As it examines whether to expand its involvement or even take control of the Canadian Tour, the PGA Tour was in Winnipeg this week making contact with Players Cup organizers and sponsors.
Jeff Monday, PGA Tour senior vice-president, tournament development, also met with one group it may hope to engage in the future -- the Winnipeg Jets.
Both Monday and True North Sports and Entertainment chairman and Jets co-owner Mark Chipman confirmed their meeting here this week.
"We talked to them," Monday said. "Knowing how passionate people are about hockey, is there a way to connect what happened here with the NHL and each of the individual franchises?"
One of the obvious concepts to talk about is a potential Jets' involvement with the Winnipeg tour event's preliminary or pro-am days.
"(That idea) has some good things, that you're doing it in the off-season of the teams yet at the same time, you'd want to involve players," Monday said. "Are the players in town when you're in town? Those types of things (are what we talked about).
"In the back of our minds, that's something that could have some nice appeal to creating interest in the tournament (and) provide the team some profile, not that the Jets need any profile at any time. But it could be in a different arena than they're normally accustomed to. It's something we'd like to explore in a little more detail into the future."
Chipman told the Free Press that no course of action has been determined but that he was pleased to open a dialogue with one of the world's most powerful sports organizations.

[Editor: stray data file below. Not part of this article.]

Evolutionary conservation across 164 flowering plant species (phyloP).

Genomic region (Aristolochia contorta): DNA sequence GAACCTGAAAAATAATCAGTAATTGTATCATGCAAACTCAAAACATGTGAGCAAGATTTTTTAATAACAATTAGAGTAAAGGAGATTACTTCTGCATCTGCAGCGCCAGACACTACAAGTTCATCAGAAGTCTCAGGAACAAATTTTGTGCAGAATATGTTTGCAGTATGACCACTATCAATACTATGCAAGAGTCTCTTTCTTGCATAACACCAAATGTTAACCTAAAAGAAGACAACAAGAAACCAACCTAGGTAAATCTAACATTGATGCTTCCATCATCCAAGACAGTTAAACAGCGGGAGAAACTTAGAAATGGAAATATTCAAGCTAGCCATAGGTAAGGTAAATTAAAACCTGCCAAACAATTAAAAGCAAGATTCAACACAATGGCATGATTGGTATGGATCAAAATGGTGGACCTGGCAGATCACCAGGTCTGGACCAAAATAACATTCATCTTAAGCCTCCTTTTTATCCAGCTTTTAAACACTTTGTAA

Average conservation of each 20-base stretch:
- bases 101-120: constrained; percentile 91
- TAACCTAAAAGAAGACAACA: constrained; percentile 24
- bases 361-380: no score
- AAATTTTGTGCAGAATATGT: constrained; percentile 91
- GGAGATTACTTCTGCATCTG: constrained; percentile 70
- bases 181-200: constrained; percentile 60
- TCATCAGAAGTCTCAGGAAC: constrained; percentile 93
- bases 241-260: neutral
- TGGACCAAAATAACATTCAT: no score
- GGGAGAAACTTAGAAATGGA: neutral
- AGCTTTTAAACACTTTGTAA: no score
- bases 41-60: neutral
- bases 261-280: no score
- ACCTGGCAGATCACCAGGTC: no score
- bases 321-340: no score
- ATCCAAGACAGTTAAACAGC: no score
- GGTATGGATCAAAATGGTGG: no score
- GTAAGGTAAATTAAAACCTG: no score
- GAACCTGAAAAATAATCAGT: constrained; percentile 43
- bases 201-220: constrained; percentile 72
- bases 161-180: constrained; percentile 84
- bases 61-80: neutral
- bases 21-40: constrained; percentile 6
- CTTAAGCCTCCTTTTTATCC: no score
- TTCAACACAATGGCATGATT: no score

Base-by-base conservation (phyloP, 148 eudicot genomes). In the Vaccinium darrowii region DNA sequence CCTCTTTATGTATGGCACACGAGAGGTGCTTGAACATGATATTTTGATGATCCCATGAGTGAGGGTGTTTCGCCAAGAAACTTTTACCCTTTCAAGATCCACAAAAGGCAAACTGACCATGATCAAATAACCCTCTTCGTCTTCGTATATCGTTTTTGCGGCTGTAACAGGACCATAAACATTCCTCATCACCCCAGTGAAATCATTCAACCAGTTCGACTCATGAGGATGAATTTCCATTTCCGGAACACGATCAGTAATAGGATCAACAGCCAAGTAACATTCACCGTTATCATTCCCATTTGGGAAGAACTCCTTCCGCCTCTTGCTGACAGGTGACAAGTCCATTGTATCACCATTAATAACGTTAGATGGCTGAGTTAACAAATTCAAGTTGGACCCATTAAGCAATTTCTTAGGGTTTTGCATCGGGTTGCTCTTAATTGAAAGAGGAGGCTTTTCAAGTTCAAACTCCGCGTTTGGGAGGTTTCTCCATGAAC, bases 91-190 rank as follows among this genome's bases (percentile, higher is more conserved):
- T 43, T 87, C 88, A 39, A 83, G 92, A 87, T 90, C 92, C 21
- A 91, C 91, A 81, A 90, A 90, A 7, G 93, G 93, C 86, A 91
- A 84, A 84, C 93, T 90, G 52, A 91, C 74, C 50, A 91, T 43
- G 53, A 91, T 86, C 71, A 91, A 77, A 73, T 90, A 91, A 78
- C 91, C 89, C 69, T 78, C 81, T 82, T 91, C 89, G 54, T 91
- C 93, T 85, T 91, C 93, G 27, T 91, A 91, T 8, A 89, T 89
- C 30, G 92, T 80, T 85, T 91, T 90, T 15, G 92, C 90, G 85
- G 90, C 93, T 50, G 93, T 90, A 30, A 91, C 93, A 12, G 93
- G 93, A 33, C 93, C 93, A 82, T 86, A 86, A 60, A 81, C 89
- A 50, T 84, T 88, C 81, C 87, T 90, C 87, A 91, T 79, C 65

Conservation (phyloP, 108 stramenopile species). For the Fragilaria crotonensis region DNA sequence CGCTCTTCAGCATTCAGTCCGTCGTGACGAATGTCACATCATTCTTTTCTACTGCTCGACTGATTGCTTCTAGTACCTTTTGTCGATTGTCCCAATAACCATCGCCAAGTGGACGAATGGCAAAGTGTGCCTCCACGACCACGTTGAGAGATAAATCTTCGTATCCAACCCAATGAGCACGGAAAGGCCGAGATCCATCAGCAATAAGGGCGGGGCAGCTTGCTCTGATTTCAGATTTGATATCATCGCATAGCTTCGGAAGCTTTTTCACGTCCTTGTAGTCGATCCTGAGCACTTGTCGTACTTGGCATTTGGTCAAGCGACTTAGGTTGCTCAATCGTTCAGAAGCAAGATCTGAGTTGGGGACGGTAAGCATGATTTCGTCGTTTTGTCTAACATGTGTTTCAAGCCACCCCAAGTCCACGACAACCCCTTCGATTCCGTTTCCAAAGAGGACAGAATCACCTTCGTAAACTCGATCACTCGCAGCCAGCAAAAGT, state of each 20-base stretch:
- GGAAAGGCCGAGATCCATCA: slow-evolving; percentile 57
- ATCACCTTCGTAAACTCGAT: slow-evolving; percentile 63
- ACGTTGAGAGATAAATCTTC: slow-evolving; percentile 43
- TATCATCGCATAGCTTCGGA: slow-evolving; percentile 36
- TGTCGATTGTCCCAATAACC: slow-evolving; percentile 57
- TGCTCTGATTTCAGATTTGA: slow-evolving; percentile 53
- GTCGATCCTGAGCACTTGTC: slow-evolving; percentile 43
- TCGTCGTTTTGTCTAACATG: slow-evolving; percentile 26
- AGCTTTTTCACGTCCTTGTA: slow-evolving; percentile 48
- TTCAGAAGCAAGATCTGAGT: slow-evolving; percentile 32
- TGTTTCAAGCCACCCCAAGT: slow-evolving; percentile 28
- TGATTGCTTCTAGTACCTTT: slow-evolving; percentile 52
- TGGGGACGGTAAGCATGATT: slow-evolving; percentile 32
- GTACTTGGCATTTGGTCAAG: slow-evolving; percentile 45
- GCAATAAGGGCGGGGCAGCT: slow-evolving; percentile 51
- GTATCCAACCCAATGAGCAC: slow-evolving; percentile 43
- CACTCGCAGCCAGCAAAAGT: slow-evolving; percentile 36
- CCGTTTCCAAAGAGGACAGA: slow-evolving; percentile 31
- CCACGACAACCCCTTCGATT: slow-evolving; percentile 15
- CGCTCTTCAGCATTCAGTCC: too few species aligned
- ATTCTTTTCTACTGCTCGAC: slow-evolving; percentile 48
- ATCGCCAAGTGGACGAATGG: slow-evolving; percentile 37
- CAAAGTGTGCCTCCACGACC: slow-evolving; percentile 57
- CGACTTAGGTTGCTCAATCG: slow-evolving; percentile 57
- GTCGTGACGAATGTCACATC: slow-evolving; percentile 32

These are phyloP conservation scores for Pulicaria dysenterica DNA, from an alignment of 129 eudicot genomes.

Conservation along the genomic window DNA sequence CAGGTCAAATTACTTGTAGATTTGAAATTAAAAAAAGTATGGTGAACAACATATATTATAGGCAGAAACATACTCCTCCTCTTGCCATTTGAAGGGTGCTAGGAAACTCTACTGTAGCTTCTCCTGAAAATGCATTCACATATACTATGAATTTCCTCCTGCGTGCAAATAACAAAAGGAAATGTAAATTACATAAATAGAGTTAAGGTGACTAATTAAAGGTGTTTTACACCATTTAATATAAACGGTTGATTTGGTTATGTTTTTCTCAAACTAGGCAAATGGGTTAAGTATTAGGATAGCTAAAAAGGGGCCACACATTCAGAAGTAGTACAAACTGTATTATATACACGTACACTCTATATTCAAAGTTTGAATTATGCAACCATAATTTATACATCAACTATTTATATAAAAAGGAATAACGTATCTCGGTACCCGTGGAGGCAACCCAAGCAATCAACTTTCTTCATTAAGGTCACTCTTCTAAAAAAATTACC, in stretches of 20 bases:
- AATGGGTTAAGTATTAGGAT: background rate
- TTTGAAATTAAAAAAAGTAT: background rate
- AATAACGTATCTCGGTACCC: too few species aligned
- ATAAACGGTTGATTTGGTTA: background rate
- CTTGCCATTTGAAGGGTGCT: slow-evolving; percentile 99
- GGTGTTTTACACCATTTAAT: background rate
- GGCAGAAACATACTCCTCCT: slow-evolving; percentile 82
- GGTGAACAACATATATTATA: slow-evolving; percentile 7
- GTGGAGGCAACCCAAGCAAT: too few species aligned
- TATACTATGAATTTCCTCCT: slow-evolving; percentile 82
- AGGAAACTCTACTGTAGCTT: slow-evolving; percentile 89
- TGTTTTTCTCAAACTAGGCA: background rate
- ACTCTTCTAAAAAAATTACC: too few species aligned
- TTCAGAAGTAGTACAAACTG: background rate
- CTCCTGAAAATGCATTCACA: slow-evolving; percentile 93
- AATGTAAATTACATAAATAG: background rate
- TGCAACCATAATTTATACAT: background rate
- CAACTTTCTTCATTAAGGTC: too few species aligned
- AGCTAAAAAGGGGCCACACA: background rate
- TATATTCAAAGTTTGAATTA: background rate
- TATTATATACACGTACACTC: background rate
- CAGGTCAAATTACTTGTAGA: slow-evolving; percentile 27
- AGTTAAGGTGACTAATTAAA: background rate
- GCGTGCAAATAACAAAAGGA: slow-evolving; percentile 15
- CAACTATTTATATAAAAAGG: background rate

"Their brand is a very significant if not iconic brand," Chipman said. "We learned about the possibilities of them being involved with the (Canadian) tour in the future.
"More specifically, there was discussion about possibly partnering around an event that might precede the CanTour event. We talked about that very generally, explored the idea and we agreed to continue to explore that."
"The challenge will be in the timing if you want to involve (Jets) players. That's not necessarily an easy thing in July."
As Monday goes across the country through the end of this year's schedule, he'll be co-ordinating some strategic planning for the Canadian Tour and taking stock of its business landscape.
"With the changes within our qualifying system, we thought it might be timely with what we're doing with PGA Tour Latinoamerica ... if we'd do something similar with Canada," Monday said. "Would that make any sense?
"What we're trying to do now is to get out and better understand how the tour is operated, including its impact on communities. And also talking with sponsors to make sure we get a sense of what they think is good value through the relationship. Monday said he has learned that the Canadian Tour's players are eager to see a more structured setup that would allow them to climb the ladder to the Web.com Tour and further to the PGA Tour.
"If that next step (in Canada) included participation by us and therefore access to the Web.com Tour based on their season-long performance, that's of great deal of interest to them as well."
When it comes time to decide whether the PGA Tour will exercise its option to take control of the Canadian circuit, Monday said commissioner Tim Finchem is likely to ask for an answer to one overall question.
"I think ultimately, would we be able to deliver on the brand promise that's equated with the PGA Tour?" Monday said. "If our name is on something, we expect to deliver to those constituents the experience that is consistent with our brand.
"While it may be on a different scale, nonetheless it's a brand and really, would we be able to make the commitment to all constituents the brand promise that's associated with the PGA tour brand."